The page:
Tag Archives: hominin

Oldest human skull out of Africa forces us to rethink migration timeline

A human skull dating from 210,000 years ago has been shown to be human. The skull was discovered in a Greek cave in the 1970s but was then classified as Neanderthal. A new analysis showed that it is indeed human — and its timeline is absolutely puzzling.

The Apidima 2 cranium (right) and its reconstruction (left). Apidima 2 does belong to a Neanderthal. Image credits: Katerina Harvati, Eberhard Karls University of Tübingen.

It’s easy to understand why the Apidima Cave in Greece was seen as a refuge for ancient humans. Located in southern Greece, it probably offered provided a more stable and warmer climate than most other places, with plenty of water and feeding opportunities around it. Undoubtedly, numerous humans took shelter in the area, though most of them passed without leaving behind a single (archaeological) trail. Two individuals, however, did.

Two fossilized human crania (Apidima 1 and Apidima 2) from Apidima Cave, were discovered in the late 1970s. However, the study of these fossils proved to be extremely challenging. Not only were the skulls broken and fragmented, but up until the 1990s, it was impossible to extract them from the surrounding rock matrix. Even after they were extracted, their analysis remained difficult.

Initially, scientists thought them to be Neanderthal.

Now, an international team of researchers used state-of-the-art computer modeling and uranium dating to re-examine the two skulls. They found that one of them, dating from 170,000 years ago is indeed Neanderthal. But the other one yielded a massive surprise: not only was it 40,000 years older than the other one, but it belonged to a Homo sapiens — not a Neanderthal.

This would make it the oldest out-of-Africa human skull ever discovered.

The Apidima 1 partial cranium (right) and its reconstruction from posterior view (middle) and side view (left). Image credits: Katerina Harvati, Eberhard Karls University of Tübingen.

This is more than just a quirk of history — it puts a new, unexpected constraint on the “Out of Africa” theory, the dominant model of early migration of anatomically modern humans (Homo sapiens).

“It shows that the early dispersal of Homo sapiens out of Africa not only occurred earlier, before 200,000 years ago, but also reached further geographically, all the way to Europe,” Katerina Harvati, a palaeoanthropologist at the Eberhard Karls University of Tuebingen, Germany, told AFP.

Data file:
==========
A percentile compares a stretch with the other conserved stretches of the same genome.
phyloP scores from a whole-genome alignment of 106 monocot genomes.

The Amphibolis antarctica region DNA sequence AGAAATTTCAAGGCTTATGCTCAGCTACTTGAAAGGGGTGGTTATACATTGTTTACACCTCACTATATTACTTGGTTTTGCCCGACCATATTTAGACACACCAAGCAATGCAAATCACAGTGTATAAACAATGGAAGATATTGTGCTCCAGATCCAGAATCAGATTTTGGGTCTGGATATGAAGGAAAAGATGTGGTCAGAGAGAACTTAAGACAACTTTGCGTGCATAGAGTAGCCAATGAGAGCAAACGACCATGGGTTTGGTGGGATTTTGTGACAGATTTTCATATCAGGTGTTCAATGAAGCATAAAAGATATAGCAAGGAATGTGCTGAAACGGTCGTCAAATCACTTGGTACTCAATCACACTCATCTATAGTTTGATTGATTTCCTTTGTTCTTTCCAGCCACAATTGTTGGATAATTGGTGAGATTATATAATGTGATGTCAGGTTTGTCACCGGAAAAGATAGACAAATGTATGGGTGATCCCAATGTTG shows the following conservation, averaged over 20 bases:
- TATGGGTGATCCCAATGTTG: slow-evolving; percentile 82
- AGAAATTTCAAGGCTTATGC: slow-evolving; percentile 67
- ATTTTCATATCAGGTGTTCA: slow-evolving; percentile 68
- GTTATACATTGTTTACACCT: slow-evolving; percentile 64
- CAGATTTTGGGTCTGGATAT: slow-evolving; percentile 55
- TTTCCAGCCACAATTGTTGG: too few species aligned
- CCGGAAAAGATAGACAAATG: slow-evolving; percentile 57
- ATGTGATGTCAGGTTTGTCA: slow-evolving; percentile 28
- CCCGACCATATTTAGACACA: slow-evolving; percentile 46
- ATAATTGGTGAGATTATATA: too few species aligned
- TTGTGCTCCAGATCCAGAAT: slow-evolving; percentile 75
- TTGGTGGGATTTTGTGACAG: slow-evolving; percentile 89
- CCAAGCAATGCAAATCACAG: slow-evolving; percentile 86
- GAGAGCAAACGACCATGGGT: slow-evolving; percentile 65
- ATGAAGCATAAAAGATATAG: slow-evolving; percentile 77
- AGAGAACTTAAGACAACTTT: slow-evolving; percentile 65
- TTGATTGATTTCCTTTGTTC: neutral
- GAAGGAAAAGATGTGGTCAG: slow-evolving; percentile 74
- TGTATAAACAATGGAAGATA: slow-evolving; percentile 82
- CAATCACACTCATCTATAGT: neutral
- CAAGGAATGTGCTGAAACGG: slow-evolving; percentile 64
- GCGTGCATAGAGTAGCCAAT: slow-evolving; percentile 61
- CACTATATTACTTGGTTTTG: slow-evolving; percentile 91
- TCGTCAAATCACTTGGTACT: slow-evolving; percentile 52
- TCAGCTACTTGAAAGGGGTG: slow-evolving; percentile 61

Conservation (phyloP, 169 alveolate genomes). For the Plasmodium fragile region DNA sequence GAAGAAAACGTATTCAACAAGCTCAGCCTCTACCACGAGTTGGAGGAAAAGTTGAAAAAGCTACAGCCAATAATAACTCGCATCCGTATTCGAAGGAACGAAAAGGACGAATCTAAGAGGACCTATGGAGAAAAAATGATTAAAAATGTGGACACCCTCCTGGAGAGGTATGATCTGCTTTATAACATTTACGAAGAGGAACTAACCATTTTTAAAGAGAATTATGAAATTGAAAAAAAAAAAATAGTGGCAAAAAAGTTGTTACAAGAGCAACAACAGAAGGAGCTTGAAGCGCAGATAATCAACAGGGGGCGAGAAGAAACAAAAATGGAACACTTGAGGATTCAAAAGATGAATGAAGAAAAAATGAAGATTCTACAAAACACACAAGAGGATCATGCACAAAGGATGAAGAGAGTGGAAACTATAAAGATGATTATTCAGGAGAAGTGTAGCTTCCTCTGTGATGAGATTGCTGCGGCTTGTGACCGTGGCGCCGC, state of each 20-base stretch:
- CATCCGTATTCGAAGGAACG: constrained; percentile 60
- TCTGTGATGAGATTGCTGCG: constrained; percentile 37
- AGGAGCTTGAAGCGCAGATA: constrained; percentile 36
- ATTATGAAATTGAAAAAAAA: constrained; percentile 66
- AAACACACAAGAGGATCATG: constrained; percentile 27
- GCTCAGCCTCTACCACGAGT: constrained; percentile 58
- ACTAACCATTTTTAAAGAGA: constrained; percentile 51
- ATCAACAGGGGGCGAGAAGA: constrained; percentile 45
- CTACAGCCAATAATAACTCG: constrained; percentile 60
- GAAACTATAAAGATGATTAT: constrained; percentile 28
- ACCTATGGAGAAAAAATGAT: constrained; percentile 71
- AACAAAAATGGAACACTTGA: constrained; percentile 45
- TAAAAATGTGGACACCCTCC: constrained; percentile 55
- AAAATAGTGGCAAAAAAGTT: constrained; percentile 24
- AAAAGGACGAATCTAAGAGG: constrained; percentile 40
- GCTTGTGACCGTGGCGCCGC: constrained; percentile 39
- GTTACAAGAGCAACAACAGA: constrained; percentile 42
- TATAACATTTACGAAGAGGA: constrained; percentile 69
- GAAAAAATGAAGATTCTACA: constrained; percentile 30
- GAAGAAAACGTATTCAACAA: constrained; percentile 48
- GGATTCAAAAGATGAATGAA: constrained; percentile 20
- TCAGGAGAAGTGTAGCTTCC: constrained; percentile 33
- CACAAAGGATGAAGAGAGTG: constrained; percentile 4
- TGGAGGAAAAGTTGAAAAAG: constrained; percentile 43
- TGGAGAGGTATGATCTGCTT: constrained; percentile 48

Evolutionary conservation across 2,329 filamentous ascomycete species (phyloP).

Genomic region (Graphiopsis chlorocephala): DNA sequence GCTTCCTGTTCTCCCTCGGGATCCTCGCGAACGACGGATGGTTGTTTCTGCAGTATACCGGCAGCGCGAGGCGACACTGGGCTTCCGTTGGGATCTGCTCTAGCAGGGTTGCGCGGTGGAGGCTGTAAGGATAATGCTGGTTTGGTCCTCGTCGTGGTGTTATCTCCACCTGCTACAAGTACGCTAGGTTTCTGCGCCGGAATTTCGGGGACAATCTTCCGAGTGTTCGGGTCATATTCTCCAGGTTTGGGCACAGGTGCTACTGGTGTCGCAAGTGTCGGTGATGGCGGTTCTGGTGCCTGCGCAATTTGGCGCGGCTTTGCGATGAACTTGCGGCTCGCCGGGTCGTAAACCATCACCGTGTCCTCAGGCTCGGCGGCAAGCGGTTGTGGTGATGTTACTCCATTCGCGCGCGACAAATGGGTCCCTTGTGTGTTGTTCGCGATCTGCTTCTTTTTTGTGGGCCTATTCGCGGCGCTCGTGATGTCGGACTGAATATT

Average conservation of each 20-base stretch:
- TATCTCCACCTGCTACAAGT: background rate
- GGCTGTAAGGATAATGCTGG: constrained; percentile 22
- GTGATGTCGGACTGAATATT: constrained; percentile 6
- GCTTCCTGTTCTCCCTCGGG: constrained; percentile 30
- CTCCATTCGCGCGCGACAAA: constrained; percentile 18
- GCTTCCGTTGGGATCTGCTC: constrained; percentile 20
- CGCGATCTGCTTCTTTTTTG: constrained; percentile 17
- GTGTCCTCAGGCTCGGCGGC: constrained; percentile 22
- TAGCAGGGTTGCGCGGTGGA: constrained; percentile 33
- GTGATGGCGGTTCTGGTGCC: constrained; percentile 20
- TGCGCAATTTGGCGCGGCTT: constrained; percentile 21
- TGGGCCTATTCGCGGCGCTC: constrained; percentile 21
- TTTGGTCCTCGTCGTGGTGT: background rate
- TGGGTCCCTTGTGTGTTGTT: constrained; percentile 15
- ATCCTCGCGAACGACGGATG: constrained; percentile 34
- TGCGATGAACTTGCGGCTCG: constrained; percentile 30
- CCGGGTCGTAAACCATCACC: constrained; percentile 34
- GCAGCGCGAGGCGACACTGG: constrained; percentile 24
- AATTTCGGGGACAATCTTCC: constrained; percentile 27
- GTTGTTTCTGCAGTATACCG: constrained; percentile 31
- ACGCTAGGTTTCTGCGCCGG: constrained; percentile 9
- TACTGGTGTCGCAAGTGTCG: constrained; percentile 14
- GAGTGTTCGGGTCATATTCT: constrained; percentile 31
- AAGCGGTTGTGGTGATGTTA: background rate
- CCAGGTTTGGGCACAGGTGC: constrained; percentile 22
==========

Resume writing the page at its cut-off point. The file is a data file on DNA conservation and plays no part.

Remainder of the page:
“This is something that we did not suspect before, and which has implications for the population movements of these ancient groups,” she added.

It’s generally believed that hominins, a subset of great apes that includes Homo sapiens and Neanderthals, emerged in Africa more than six million years ago. They gradually migrated away from the continent — not at once, but in several migration episodes starting two million years ago. Some 45,000 years ago, Homo sapiens emerged from out of Africa, establishing its dominance and gradually replacing Neanderthals (with episodes of mixing and interbreeding).

The Out Of Africa theory suggests that humans gradually replaced Neanderthals. Image via Wikipedia.

This old skull suggests that an earlier migration also happened way before this timeline, and the overall migration might have happened in multiple waves rather than one big gradual one.

“Rather than a single exit of hominins from Africa to populate Eurasia, there must have been several dispersals, some of which did not result in permanent occupations,” said Eric Delson, a professor of anthropology at City University of New York, who was not involved in the Nature study.

This is still a preliminary study, however — a snapshot in time. This may be an isolated individual or part of an isolated community of adventurers. It’s not clear whether they left anything behind, or interbred with Neanderthals or other hominins. It’s an enigmatic find, but it’s one for which we lack the context to properly understand. Without more evidence, it’s hard to say where this population came from, how far it ranged, and for how long it survived.

The study has been published in Nature.

The cave where the fossils which may belong to a new hominin species were found. Credit: CALLAO CAVE ARCHAEOLOGY PROJECT.